So what makes New Zealand so unique? What makes it different than all of the other developed countries that provide education to their children? It is based on several things; first, because New Zealand natives believe in giving everyone the education that they deserve. There are many private schools, but because the country is so great at giving their public schools the monies they need, many parents are just as happy using the public system.
The other reason is because the educational system focuses on both practical and academic achievement. Instead of sticking to a regimen that no one really understands and doesn’t really tell us anything, the New Zealand public education system focuses on being open-minded and letting children explore, thus allowing them to learn in the best way that they can. This gets them ready for college or the workplace upon finishing their secondary education.
Almost all primary and secondary schools have a set schedule, usually from 9 AM to 3:30 PM. They go to school throughout the year, with four different terms spread out evenly. The terms are as follows:
Term 1: February to mid-April
Term 2: Late April to early July
Term 3: Mid July to late September
Term 4: Mid October to mid-December
There is a two-week break between terms one and two, two and three, and three and four. Between term four and the following term 1, there is a 6 week summer break, lasting part of December and all of January.
There are three types of primary and secondary schools that you will see.
State-funded, or public, schools. These schools are free, with minor costs for books, school supplies, and uniforms (if they are used; most New Zealand schools have them). The school that a child attends is based on where they live; the divisions can be found here.
State-integrated religious schools. There are a number of schools that are religious in nature (Catholic) which have been integrated into the public school structure. These are, of course, options for those who wish for their children to have a religious education. These schools are free, with minor costs for books, school supplies, and uniforms.
Private schools cost anywhere from $4,000 to $28,000 a year. These may be religious, but they can also be more academically intense or provide options according to what a parent may want.
There are differences between primary and secondary school, but students must attend school from the age of 6 until they are 16. Here are some of the differences you will see.
Primary school. From ages 6 to 12, a child attends primary school. Most primary schools have 23 to 29 students per teacher, sometimes less if it is a private or state-integrated school. Primary schools may include preschool, but there are also preschools that work on their own. Preschool is not required.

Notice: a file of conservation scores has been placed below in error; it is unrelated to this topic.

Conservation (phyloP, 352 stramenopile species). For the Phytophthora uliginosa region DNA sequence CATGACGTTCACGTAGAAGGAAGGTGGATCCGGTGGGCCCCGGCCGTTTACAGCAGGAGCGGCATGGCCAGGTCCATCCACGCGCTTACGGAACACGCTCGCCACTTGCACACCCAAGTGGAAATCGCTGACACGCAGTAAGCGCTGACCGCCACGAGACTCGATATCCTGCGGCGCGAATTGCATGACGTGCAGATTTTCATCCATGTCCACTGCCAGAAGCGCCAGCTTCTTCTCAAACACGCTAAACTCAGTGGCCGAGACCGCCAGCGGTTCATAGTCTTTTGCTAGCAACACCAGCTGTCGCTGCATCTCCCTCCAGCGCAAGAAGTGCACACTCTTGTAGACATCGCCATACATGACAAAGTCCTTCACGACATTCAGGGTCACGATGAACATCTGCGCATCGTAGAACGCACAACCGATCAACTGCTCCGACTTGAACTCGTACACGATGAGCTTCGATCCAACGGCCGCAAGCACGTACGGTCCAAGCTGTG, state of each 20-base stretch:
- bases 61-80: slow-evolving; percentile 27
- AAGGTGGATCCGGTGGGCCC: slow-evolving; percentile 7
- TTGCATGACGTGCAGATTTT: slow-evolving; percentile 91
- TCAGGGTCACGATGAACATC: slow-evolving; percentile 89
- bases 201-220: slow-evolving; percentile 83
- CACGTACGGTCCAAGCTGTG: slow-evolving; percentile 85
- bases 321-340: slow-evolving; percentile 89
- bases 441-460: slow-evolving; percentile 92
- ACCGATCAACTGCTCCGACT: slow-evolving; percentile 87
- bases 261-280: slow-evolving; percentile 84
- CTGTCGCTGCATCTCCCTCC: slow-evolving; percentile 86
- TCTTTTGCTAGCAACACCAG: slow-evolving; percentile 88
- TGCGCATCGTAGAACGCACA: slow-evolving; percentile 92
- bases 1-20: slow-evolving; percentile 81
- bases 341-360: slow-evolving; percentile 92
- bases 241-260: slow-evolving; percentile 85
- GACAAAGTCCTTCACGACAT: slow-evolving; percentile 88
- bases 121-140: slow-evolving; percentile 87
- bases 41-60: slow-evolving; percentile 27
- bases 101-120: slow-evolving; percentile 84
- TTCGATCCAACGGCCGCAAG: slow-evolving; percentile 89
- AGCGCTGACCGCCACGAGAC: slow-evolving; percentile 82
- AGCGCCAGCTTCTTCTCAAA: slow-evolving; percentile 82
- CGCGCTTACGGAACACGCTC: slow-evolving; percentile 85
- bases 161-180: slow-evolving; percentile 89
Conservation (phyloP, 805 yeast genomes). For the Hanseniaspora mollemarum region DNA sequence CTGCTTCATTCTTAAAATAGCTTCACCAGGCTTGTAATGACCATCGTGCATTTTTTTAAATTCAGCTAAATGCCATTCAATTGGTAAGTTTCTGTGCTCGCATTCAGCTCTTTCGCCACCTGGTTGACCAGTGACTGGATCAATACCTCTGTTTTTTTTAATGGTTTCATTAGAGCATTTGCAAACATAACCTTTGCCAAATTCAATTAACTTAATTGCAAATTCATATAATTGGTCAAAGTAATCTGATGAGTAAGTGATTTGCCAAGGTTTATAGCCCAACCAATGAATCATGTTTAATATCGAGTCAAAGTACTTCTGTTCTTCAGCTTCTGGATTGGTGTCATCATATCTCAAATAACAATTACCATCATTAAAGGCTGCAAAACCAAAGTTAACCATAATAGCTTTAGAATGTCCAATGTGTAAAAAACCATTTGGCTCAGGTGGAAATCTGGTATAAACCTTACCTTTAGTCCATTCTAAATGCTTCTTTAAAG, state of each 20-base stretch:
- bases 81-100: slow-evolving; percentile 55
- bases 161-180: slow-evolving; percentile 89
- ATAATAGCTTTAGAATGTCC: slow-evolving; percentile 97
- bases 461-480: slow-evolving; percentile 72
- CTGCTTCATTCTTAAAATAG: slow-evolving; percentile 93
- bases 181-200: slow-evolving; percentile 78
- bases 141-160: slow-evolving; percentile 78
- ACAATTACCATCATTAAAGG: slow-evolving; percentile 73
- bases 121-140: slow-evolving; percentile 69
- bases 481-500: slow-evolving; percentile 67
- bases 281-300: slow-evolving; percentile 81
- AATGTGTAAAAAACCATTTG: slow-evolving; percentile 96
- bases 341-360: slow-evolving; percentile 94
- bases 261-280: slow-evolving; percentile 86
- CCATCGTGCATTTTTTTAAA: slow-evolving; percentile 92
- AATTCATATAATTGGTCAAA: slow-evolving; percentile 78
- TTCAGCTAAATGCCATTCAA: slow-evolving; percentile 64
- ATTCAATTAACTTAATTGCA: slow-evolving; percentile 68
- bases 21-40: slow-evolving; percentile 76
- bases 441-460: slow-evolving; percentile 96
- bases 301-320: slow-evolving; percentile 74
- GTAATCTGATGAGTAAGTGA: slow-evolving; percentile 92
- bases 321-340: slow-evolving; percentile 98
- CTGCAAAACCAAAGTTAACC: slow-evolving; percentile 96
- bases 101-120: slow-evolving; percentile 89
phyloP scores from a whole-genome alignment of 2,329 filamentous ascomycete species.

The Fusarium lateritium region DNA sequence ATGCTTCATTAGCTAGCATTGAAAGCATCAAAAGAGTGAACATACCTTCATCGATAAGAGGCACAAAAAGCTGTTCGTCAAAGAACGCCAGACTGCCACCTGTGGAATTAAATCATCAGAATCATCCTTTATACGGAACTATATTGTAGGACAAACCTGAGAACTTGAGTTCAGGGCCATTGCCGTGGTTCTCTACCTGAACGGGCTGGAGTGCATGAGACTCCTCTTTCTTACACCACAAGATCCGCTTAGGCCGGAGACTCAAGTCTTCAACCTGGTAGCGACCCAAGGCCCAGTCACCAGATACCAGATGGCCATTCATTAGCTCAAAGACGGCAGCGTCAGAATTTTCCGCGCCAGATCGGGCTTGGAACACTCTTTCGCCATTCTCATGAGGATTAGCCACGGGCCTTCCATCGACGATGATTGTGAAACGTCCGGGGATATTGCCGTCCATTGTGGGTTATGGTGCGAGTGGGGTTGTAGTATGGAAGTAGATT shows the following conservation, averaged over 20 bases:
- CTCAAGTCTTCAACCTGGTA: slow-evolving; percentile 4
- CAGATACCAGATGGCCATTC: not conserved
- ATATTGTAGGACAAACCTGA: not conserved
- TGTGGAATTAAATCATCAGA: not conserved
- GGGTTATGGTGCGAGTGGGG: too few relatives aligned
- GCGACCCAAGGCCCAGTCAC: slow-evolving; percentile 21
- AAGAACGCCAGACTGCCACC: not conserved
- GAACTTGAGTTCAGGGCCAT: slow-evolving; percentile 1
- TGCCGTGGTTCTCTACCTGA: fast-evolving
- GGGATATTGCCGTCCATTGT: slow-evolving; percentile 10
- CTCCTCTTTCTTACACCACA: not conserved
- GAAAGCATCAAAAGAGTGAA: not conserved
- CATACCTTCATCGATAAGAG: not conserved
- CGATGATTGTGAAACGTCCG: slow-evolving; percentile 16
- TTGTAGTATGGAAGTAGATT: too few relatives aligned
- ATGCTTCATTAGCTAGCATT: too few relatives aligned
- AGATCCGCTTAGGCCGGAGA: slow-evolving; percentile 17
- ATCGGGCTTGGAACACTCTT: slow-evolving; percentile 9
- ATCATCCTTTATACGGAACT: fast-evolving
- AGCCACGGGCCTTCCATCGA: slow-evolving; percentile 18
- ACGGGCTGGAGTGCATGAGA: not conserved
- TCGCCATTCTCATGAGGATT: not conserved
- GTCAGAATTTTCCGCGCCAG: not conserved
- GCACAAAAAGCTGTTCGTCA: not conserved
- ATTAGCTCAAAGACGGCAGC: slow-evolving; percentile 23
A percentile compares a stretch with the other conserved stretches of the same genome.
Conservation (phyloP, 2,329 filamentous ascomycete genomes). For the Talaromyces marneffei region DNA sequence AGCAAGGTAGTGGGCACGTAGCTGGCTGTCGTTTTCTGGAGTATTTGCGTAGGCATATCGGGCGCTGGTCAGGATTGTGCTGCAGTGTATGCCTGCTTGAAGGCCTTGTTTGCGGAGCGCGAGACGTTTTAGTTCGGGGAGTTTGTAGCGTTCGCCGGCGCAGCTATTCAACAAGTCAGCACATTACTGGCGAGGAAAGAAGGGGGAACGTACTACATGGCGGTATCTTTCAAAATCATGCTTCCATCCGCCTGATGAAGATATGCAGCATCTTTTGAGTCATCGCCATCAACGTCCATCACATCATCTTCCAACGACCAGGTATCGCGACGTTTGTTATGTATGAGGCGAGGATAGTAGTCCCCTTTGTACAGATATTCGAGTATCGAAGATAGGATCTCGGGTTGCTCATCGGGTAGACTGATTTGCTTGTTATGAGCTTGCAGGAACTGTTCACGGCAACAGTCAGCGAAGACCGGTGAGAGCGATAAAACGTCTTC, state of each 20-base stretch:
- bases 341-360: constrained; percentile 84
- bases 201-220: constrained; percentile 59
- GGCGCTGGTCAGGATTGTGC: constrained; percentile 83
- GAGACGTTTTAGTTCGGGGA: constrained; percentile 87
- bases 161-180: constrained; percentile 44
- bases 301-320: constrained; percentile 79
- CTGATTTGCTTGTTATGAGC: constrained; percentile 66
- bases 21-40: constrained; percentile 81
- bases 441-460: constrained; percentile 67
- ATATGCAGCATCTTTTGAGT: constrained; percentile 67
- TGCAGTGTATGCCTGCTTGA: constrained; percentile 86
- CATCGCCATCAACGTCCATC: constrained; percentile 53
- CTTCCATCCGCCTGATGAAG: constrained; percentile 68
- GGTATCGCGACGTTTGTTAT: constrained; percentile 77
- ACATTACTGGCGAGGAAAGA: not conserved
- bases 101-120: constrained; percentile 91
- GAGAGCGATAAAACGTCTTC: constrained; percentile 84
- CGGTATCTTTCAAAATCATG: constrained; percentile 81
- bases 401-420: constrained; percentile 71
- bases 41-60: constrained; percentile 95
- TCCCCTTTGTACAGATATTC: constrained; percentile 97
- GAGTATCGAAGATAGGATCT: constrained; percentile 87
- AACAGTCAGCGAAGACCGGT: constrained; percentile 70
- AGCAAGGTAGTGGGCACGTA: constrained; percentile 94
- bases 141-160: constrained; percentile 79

Secondary school. Referred to as “high school” or “college,” secondary school has one teacher per 17 to 23 students; sometimes it is as low as 10 if it is a private or state-integrated school. Each secondary school uses a practical curriculum to help students get prepared for either the work world or higher education, and the curriculum is regulated by the Government’s Education Review Office.
Some secondary schools will allow their senior students to take the Cambridge International Exam or the International Baccalaureate, which grant them credits and recognition in higher education programs worldwide.
Higher education is incredibly important, and we will explore it more in our sections that focus on the higher education systems. There are eight universities throughout the country, along with 18 technology institutions and over 600 training schools which help with specialized skills. Five of the universities in New Zealand are considered to be in the top 50 of the world’s universities according to the QS World Top 500 rankings.
New Zealand is known for its business, technology, engineering, medicine, and biological sciences, and the schools are world class. The higher education program is subsidized by the New Zealand government for permanent residents.
Like you would expect from the Kiwis, New Zealand’s higher education system is also quite laid-back. Even though you have to meet vigorous requirements and have to do particular tasks in order to stay on a student visa, it is nowhere near as intense as going into an Ivy League school in New England or the Group of Eight in Australia. You will get a great education without the cost of your mental health in the process, which is a great advantage no matter who you are.
As you can see, the educational system, from primary school all the way to college, is a big focus for Kiwis. This is why many people decide to allow their children to do exchange programs and why college students will spend their entire academic career in New England.
The focus on education plays a very large role in the overall attitudes about education. It is considered to be important, and that attitude rubs off in every aspect of Kiwi life. You can achieve your goals, no matter what education you happen to pursue.
You can learn more about education in New Zealand in two places, first at The Ministry of Education’s website, where you can find more information about the way that the educational system is laid out and what laws and such are in place. The other place is Education New Zealand’s Study in New Zealand website, which can give you more information about those laws and about the schools around the entire country.